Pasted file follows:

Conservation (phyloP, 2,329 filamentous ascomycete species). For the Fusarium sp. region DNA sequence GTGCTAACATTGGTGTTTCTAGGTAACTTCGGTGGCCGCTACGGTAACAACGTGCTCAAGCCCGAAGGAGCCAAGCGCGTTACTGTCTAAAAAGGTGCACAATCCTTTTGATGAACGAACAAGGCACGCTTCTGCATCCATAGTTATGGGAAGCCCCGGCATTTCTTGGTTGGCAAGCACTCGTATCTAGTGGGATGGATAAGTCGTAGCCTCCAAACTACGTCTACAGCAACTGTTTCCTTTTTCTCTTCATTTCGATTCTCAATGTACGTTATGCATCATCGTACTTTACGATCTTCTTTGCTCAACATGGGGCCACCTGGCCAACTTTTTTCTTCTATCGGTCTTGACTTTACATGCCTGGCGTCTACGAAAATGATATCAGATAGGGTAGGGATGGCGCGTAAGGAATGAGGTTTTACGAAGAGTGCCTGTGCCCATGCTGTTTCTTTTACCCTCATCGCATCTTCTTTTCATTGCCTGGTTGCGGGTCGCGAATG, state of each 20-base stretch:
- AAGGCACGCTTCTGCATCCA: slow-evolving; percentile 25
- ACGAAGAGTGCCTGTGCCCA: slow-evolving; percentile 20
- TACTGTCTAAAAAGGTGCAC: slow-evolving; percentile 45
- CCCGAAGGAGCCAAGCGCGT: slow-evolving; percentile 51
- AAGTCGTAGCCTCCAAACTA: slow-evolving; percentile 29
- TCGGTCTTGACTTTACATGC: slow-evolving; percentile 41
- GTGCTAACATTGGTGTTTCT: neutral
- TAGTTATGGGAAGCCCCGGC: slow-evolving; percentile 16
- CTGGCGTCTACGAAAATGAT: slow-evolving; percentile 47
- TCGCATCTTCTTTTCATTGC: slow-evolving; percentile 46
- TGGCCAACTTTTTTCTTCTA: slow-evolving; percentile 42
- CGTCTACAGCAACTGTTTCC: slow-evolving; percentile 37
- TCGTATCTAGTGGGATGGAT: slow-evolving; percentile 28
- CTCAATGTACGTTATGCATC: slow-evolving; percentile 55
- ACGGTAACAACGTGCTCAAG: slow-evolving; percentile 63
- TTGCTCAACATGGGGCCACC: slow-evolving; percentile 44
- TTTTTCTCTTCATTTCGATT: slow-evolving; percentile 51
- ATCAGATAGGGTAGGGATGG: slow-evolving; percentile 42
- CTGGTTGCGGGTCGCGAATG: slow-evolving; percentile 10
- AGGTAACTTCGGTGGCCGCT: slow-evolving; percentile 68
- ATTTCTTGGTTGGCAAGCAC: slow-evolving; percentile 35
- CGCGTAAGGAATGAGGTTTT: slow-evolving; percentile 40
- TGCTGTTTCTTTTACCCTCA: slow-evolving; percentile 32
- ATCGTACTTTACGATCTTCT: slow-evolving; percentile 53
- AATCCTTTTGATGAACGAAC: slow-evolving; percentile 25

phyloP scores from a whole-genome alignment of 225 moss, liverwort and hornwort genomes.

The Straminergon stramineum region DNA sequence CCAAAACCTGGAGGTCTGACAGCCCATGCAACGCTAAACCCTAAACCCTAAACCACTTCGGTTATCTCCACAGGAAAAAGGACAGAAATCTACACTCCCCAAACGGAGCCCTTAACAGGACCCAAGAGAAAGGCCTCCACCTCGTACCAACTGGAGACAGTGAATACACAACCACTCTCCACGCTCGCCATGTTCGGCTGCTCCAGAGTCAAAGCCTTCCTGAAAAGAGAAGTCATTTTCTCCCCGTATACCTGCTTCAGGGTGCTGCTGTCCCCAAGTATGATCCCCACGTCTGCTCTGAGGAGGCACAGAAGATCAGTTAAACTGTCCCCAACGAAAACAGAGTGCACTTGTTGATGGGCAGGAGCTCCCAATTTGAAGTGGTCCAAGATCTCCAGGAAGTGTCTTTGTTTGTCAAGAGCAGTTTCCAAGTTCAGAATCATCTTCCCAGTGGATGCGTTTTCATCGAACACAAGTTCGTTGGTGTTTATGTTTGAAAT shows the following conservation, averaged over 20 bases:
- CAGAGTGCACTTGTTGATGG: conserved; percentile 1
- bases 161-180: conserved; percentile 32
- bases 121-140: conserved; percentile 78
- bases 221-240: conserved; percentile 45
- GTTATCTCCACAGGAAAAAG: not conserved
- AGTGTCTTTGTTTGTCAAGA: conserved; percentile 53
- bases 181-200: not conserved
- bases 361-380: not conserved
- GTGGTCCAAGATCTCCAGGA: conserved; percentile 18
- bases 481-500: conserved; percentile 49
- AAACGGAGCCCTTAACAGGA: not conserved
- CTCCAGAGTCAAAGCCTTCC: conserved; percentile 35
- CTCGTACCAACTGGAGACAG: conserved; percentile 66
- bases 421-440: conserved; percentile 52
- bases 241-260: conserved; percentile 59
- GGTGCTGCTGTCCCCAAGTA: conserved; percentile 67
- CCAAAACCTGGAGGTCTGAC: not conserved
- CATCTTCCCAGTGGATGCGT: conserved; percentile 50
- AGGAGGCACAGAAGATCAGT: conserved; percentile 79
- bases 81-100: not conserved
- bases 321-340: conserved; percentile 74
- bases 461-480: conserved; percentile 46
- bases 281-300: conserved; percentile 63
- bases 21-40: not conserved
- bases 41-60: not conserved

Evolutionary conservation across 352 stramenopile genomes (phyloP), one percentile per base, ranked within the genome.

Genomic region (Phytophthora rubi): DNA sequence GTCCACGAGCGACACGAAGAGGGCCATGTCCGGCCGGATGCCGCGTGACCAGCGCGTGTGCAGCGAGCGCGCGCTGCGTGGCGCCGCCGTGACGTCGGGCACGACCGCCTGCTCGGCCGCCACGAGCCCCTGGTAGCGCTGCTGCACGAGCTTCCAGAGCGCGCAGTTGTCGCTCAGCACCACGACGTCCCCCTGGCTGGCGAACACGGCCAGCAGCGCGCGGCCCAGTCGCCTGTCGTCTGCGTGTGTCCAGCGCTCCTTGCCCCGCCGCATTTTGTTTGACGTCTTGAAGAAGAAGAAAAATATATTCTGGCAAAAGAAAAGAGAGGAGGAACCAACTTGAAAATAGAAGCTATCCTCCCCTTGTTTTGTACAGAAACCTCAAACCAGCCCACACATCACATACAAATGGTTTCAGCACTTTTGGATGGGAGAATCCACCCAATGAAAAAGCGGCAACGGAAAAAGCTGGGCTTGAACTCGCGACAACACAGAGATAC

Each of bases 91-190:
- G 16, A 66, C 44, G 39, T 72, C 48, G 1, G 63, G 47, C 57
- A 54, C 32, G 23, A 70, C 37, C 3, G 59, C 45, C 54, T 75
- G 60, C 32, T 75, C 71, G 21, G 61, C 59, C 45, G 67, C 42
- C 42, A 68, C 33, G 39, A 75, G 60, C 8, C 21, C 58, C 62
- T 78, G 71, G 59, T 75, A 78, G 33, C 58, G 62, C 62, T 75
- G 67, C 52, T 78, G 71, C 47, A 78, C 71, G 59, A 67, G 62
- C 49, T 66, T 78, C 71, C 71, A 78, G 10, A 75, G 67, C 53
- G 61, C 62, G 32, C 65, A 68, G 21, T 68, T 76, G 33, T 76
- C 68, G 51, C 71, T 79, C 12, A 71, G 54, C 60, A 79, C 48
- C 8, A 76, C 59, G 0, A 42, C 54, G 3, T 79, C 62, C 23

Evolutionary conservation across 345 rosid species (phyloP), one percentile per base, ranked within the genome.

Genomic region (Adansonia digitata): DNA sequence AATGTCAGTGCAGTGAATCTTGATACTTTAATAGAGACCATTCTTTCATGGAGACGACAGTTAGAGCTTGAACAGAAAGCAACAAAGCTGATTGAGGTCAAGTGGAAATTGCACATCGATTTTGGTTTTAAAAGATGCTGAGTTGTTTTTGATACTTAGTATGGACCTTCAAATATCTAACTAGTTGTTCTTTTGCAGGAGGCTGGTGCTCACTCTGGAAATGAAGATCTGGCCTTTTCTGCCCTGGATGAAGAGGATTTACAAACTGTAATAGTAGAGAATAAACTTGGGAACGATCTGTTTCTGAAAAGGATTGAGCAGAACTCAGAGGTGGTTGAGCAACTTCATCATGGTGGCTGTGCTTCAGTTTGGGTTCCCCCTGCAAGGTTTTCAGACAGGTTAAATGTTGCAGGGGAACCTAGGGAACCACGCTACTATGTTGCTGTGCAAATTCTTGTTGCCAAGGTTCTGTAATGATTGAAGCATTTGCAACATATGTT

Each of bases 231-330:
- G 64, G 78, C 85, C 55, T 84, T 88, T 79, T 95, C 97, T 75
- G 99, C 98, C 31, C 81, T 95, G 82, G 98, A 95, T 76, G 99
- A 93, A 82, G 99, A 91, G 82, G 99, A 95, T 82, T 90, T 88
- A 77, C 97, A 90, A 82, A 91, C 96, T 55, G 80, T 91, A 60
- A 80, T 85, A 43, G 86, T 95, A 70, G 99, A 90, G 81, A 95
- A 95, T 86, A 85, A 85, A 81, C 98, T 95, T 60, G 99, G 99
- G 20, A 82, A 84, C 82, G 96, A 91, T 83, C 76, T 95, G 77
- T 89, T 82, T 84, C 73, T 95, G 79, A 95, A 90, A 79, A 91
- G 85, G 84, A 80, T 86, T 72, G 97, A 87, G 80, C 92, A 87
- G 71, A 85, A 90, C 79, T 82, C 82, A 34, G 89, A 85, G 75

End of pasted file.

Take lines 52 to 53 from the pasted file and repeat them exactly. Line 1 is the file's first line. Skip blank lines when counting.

- bases 21-40: not conserved
- bases 41-60: not conserved